The debt wall that wasn'tAugust 30, 2012: 4:45 PM ET
FORTUNE – A major financial worry coming out of the recession was a looming "wall" of high-yield bond maturities, largely related to a glut of leveraged buyout transactions completed in 2005 and 2006. Could all of that debt be repaid on time and, if not, would America experience a wave of corporate bankruptcies that would both decrease credit availability and increase unemployment?
So far, however, the maturity wall has proven to be little more than a mossy speed-bump. In fact, corporate default rates have actually been on a consistent decline since peaking in 2009.
Jason Thomas and Linda Pace, The Carlyle Group's head of research and head of U.S. structured credit, respectively, today released a paper that seeks to explain why the predictions were so wrong.
Their primary conclusion is that the concentration of loan maturities in a certain time period does independently generate increased risks of default. Instead, the key factors are macro-economic and credit quality.
"The gloom and doom predictions were based, in part, on a notion that the sheer volume of claims was going to be a source of stress independent of the state of the economy," Thomas explains. "This was simply incorrect."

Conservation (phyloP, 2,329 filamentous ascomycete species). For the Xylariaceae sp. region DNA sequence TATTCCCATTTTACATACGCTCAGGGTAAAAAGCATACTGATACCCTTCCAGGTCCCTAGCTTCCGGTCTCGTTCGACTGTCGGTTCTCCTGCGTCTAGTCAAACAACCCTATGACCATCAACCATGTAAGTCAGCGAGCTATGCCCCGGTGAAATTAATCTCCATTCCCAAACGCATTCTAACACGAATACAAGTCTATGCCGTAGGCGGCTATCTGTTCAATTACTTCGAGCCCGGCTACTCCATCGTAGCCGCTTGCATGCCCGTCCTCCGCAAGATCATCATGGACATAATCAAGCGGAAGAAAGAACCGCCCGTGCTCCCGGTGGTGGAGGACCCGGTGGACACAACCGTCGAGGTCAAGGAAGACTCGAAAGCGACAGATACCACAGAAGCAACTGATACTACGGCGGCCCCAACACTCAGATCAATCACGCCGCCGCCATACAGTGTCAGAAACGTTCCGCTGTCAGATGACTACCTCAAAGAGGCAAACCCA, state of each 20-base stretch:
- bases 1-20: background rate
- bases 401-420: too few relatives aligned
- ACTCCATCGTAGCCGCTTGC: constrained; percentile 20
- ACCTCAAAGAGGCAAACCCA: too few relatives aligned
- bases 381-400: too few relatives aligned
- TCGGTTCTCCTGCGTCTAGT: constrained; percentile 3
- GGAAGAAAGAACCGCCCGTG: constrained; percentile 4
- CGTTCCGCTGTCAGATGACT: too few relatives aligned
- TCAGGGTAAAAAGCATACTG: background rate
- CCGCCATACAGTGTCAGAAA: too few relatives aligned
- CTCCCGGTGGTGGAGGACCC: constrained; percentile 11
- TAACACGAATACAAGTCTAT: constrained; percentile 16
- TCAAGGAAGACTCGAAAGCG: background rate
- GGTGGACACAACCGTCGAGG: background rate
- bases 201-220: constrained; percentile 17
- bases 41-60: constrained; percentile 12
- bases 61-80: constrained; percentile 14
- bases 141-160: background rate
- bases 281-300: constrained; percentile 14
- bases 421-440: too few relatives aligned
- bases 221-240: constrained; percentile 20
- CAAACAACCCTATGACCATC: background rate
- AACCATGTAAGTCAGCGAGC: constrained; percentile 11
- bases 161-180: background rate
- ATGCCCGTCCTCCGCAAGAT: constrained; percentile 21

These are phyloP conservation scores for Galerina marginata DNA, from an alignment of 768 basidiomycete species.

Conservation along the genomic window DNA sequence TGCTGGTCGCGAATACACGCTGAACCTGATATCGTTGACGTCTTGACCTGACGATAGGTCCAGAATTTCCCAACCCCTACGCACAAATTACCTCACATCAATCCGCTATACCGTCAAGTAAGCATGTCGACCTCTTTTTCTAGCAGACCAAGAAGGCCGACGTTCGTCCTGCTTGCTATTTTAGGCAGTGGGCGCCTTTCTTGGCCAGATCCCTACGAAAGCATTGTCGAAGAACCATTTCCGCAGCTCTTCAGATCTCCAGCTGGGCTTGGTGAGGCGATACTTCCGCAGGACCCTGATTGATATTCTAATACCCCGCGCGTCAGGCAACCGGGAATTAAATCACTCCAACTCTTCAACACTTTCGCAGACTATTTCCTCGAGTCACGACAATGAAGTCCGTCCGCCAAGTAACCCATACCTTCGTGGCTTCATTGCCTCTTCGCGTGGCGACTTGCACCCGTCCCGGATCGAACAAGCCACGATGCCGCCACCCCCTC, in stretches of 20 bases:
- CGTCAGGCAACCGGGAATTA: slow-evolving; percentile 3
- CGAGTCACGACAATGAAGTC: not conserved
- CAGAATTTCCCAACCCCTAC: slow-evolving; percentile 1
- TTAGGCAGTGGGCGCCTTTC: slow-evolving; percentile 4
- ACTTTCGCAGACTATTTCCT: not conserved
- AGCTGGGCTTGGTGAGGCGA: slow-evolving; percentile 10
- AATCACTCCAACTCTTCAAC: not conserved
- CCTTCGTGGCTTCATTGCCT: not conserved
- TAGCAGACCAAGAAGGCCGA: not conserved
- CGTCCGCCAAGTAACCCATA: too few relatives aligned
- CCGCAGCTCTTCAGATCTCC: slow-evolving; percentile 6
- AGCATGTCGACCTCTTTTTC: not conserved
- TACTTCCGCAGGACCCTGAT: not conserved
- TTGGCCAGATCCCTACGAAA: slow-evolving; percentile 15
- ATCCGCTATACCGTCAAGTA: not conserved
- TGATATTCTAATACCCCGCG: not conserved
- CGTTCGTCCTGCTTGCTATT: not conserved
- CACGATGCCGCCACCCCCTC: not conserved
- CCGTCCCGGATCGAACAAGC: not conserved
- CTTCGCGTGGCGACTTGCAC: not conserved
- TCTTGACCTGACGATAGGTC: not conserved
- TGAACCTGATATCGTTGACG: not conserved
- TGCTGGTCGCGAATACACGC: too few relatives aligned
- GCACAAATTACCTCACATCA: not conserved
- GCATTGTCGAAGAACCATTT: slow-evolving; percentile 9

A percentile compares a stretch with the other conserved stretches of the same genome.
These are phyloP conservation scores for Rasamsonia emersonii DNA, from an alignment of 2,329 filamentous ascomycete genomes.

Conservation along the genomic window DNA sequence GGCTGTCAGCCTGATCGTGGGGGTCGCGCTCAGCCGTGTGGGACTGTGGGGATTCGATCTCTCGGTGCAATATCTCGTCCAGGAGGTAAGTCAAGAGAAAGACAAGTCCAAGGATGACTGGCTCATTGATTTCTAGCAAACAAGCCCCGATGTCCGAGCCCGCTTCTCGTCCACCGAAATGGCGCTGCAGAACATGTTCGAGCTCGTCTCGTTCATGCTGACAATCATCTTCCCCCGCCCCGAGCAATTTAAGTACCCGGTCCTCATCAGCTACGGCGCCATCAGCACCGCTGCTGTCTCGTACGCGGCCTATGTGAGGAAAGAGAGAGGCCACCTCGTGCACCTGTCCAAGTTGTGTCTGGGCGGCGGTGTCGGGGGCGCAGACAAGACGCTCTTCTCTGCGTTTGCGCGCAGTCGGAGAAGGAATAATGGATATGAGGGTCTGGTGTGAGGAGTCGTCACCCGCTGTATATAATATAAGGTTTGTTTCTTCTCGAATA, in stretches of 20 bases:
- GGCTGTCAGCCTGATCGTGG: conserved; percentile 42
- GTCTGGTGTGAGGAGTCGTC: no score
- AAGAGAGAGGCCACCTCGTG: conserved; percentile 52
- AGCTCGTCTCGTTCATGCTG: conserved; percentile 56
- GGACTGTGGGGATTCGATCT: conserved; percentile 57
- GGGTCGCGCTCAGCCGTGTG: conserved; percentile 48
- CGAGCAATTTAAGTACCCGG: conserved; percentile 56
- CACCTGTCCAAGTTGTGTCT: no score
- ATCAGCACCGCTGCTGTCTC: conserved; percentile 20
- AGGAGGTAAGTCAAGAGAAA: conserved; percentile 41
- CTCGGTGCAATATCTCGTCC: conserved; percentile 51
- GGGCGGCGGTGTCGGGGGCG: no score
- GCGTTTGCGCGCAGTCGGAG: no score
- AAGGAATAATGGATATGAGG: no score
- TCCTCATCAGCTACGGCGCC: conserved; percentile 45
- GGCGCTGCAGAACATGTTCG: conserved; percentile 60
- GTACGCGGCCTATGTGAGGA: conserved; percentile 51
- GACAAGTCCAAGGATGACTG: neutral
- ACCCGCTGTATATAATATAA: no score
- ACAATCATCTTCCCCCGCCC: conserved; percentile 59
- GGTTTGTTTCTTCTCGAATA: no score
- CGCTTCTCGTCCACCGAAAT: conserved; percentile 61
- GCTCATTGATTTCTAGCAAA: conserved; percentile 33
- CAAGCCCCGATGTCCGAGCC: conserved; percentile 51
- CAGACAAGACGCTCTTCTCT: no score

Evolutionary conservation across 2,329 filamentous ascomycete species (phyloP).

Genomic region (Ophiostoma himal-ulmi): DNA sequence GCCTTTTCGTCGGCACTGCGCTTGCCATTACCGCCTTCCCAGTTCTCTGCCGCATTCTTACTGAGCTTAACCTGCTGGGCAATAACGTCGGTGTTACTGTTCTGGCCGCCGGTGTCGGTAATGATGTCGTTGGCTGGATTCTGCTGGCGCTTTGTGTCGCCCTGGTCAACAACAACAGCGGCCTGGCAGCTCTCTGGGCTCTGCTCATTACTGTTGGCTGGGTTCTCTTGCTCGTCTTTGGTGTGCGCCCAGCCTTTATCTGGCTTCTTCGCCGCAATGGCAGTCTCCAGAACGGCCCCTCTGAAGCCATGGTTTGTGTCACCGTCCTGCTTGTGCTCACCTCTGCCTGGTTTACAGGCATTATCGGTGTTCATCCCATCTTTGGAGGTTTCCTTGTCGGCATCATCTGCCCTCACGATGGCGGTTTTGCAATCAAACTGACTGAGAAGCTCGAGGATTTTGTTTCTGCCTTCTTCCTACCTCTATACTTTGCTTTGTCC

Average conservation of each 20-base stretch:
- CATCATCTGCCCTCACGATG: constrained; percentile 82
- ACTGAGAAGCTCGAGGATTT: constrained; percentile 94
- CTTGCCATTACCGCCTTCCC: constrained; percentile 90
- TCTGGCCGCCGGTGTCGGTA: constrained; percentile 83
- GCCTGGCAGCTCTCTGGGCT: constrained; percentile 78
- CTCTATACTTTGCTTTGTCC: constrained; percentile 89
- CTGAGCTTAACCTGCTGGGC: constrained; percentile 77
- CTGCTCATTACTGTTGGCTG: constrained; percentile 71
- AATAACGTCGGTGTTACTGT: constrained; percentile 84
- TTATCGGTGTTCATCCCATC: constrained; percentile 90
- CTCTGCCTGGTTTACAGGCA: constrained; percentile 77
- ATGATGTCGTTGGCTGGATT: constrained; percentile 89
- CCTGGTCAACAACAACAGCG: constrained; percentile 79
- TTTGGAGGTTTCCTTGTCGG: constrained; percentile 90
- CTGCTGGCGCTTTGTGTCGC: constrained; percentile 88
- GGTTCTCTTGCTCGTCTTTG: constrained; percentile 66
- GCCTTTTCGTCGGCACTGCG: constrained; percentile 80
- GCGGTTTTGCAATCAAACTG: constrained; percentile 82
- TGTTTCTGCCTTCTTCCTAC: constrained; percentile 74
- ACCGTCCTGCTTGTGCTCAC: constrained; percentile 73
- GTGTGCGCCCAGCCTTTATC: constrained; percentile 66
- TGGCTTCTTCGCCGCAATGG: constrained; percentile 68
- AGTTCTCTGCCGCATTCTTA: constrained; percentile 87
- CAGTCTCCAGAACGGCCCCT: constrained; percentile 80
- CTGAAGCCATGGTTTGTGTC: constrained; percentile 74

Equally important was that the markets quickly found a way to handle some of the upcoming maturities that threatened to become problematic. Tactics like "amend-and-extend," through which loan maturities were extended in exchange for increasing interest rates or making other lender-friendly changes. There also were plenty of traditional refinancing through the bond markets -- particularly as the price leveraged loan prices fell below that of competing asset classes and buyers began to recognize arbitrage opportunities.
"The impact of capacity constraints should therefore be transitory and last only as long as it takes investors to recognize and capitalize on the investment opportunity," the researchers wrote.
In terms of credit quality, the researchers argue that some fears were prompted by false equivalency between subprime mortgages and bubble-era buyouts. One difference was that each syndicated corporate loan gets an individual credit rating, while subprime loans were bundled by the hundreds (or thousands) without examination of each underlying borrower. Second, leveraged loans typically require the lead banker to maintain at least some of the loan on its own balance sheet, whereas mortgage originators could sell before the deeds were dry. Finally, CLOs often included performance fees designed to discourage low-quality loans from being included in the pools.
None of this is to suggest that private equity firms shouldn't worry about taking out bad loans on portfolio companies, because the invisible hand will solve all. Instead, it's simply to explain that leveraged loan maturities aren't like piranha: Volume doesn't increase carnage.
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